In each of your applications, you do the same thing. Now, it is a little more complex obviously than a game with 3 buttons. In fact, the challenge we have in modern software on PCs is managing the 157 buttons – and balancing that with the sandbox above. But when I’m in a given application, I have the context of the sandbox that is Windows, as well as the context of the application itself. This can change depending on the type of application I’m in and how effective it is. For example, in an editor app, it tends to be sets of controls around one thing I’m working with – and I generally expect most of those controls to work the same. When I’m in a navigation-based application, or perhaps surfing the Web, I have a different set of expectations. The Web, in fact, is absolutely fantastic at following these rules and applying them – and it’s one of the reasons, I believe, for it’s continued success – easy to pick up and keep going. Imagine if every website I went to had 100% different conventions or did not obey the basic rules about things like links. (Just to digress a minute: this happens a lot more than I’d like actually. Ever gone to a site then hit the back button and it doesn’t take you back far enough and so you just reload the same page? How annoying).


So that turned into a bit more on other things we can learn from videogames, but I want to bring it back to the emotion point. Emotion is a powerful part of who and what we are as individuals. It’s also a lens through which all experiences we have are filtered. For example, if you are already in a bad mood and something goes awry on your computer, you are not going to be a happy camper. At the same time, when you succeed at doing something on your computer (particularly if it was something you thought might be difficult), you will be quite pleased with yourself – even proud.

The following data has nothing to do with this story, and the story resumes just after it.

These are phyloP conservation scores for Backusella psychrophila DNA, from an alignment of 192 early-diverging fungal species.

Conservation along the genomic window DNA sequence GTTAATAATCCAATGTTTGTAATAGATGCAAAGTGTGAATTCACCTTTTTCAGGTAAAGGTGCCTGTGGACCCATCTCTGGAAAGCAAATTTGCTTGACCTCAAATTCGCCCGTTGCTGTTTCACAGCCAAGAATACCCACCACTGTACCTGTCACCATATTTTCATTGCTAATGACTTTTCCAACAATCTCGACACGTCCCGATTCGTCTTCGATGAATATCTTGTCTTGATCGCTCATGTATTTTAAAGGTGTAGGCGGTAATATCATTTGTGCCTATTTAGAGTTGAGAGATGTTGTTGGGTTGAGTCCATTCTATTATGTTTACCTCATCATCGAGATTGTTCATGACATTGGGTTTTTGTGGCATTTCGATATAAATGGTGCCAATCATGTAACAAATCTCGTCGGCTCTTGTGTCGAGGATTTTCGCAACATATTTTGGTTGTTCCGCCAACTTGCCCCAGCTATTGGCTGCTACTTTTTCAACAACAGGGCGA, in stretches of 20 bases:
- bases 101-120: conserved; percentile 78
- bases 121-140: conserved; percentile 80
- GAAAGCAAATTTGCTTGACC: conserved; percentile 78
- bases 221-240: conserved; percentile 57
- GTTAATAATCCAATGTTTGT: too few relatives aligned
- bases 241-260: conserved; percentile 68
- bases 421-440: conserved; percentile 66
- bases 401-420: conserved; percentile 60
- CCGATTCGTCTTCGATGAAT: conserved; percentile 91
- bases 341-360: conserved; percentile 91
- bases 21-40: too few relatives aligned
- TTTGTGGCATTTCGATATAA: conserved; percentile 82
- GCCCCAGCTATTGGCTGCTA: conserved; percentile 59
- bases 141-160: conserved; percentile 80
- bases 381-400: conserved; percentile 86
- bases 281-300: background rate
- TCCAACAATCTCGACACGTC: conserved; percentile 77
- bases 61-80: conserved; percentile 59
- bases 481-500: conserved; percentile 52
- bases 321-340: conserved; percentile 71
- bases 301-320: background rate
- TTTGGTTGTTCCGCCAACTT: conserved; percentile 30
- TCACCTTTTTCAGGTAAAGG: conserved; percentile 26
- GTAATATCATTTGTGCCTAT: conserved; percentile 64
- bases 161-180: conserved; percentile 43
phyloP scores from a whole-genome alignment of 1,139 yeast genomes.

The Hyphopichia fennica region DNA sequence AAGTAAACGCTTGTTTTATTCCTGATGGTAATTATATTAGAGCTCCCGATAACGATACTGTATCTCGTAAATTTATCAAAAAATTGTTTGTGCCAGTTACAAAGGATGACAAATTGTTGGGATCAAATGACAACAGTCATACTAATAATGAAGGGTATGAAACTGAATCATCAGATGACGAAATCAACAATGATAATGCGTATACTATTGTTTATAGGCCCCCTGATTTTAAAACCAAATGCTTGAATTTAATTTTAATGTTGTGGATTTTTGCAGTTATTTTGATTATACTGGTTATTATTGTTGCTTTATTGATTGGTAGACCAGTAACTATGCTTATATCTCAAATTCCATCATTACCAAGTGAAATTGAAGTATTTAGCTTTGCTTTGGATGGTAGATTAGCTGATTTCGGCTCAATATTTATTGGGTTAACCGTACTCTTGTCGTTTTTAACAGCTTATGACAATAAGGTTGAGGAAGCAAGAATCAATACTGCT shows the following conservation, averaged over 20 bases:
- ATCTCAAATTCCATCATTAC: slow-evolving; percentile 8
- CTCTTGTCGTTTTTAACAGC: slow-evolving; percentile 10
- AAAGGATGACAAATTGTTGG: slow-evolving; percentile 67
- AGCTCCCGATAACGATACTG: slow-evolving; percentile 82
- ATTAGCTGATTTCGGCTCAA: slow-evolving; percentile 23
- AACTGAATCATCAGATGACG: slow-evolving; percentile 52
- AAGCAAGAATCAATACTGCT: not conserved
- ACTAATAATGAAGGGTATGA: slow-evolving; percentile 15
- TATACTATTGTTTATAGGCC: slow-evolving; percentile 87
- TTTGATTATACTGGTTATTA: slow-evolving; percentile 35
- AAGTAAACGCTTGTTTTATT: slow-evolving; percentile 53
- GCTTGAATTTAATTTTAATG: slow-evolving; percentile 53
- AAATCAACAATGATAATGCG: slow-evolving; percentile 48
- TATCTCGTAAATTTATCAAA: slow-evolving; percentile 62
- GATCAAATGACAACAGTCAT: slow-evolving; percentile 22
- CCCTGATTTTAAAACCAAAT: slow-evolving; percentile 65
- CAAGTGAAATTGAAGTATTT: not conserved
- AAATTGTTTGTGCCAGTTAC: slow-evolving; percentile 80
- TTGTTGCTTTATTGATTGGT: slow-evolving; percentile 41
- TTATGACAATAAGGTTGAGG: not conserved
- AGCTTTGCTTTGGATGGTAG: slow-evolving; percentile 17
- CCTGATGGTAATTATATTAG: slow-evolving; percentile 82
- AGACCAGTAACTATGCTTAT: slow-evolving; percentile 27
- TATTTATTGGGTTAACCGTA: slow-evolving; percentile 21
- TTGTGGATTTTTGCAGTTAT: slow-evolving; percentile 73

This is nothing new of course. Emotional design in products is a relatively old concept (if it’s had a few names over the years) and is well practiced by those most experienced at supporting a particular brand. (We’ll talk another day about how emotional design can be financially rewarding). But it’s something we generally do poorly in software – either not recognizing it or not knowing what to do with it.


Videogames come in here. While not all videogames are useful to look at (let’s be honest, a lot of games suck – but it has nothing to do with the genre), they do generally show us where software has been used to tell a story (and I mean more than just text here). This continuum, of piecing together the actions a user does in front of a computer (or game device) is critical in the general software world as well – it’s how we maintain and protect the experiences we want to build (and thus the emotions we want to evoke).


Plane has started to descend and they’ve asked me to put all my electronic devices away – we’ll have to end this for now.


I’ll try and post within the next couple of days some ideas on how to make good experiences happen, and evoke good emotions. For those at the PDC, I recommend you start by attending Hillel Cooperman ’s talk, “The New Windows “Longhorn” User Experience: Get Users to Fall in Love with Your Software” and visiting the UX Lounge.


I’ll see you there.